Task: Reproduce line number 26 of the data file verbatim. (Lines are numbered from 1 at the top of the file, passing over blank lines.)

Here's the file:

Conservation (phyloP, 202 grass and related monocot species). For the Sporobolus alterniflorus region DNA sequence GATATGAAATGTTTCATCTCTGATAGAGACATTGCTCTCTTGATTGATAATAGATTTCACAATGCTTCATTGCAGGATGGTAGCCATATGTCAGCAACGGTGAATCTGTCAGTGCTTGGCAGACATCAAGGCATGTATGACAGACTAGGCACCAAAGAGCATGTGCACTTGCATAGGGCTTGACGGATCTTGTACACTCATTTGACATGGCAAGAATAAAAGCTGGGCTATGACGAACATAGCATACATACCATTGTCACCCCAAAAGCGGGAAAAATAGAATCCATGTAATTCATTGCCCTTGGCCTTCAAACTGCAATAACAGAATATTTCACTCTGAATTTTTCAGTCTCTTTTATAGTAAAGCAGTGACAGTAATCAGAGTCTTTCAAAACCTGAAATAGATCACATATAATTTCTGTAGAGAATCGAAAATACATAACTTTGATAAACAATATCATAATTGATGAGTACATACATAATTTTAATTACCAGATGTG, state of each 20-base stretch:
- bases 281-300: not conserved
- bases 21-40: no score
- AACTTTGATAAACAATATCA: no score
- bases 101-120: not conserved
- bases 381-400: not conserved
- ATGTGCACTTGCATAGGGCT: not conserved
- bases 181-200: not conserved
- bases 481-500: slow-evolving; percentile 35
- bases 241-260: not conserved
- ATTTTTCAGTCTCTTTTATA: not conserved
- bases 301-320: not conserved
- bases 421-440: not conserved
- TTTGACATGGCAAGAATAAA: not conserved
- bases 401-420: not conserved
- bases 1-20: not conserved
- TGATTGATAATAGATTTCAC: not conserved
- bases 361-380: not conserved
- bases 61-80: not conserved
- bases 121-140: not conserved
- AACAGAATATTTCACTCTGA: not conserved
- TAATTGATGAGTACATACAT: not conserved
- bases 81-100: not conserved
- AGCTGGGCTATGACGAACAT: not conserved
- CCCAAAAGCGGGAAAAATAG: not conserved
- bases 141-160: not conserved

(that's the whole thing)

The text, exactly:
- bases 141-160: not conserved